In a recent interview to Spong, Crytek's Rasmus Hojengaard stated that Crysis 3 PC version will get some extra Visual Goodies when it arrives next year.
SPOnG: Were PC players concerned with the move to multi-platform for Crysis 2, and do you think there will be a similar reaction with Crysis 3?
Rasmus Hojengaard: Yes, and yes. I mean, PC players, fundamentally only want Crysis to be on PC, right? And, you know, that's kind of understandable when you consider how the original game - and even Crytek itself - started out. But, we're definitely pushing this game a lot from a visual standpoint, and for sure there's going to be visual goodies in it that you can only get if you have a super-high-end PC.
At the same time, we want to ensure if you don't have a super-high-end PC, the game will still look amazing. On top of that, we want to make sure the experience is not different from platform to platform.
The challenges nowadays are a little bit different, to be honest. Five, maybe eight years ago, the challenges developers faced were rather broad. Now, the challenges are more specific in terms of technical features. Can you do area-based soft shadows? Ray-traced area lights? Bounce lights? All this memory-heavy stuff that build up the subtleties of photo-realism - these are the things that take up all the computational cycles.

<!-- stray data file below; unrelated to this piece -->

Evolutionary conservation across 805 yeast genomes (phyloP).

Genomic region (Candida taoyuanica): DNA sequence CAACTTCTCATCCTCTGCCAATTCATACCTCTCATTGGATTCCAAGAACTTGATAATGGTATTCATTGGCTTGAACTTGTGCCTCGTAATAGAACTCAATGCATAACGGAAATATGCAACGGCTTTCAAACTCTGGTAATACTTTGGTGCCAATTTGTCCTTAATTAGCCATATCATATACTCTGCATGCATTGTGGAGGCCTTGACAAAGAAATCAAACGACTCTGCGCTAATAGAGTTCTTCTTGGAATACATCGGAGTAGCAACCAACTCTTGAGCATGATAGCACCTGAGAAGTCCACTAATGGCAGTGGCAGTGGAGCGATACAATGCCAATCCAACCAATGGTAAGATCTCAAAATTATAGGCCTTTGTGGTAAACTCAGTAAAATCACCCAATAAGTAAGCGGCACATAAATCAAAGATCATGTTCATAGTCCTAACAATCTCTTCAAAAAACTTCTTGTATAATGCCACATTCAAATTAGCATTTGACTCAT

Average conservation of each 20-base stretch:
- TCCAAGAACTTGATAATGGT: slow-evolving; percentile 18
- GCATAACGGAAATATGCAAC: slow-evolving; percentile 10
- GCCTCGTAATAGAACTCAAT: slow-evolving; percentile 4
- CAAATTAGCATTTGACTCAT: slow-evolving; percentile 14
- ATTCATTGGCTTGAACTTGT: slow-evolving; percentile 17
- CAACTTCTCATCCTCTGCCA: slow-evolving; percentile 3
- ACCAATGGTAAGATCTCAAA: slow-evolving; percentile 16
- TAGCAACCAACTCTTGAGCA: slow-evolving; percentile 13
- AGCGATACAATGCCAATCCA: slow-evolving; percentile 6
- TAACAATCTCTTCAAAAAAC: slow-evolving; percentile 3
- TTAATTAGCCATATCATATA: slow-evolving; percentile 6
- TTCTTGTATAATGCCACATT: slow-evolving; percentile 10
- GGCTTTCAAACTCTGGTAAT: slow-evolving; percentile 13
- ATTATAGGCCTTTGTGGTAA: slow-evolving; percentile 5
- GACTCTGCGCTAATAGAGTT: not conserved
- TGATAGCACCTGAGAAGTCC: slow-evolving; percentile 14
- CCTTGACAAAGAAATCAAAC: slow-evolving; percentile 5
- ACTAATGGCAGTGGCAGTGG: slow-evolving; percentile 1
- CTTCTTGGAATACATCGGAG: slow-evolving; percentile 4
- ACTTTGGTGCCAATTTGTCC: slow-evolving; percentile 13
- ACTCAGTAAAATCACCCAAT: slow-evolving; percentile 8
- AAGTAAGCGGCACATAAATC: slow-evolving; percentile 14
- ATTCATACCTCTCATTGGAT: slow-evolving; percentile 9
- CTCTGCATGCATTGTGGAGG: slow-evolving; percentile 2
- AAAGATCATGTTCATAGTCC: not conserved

And it's not like we have a little switch where can you flick this sort of stuff on and off. It all takes a lot of resources from either the CPU, or the graphics memory. So it's a different world now with different challenges than there was five years ago.
SPOnG: Let's flip that question around to consoles. How are you pushing the graphical fidelity on PS3 and Xbox 360, given that these platforms must be hitting a performance ceiling some seven years after launch?
Rasmus Hojengaard: In theory, you can go infinitely far. It depends on how you can translate that while managing resources for each platform. A lot of the fancy DX11 stuff that we've done for the PC platform has been translated into console versions that looks almost as good. Or at least, we've introduced a fidelity that hasn't been present in any other console game so far. Right now, our challenge will be how much of it we will actually be able to implement and to what extent, without stealing too much memory or too many cycles. But for sure, we put a lot of push on that - we have a lot of brilliant R&D guys and they spend a lot of time figuring out how to translate these high-end features into console platforms.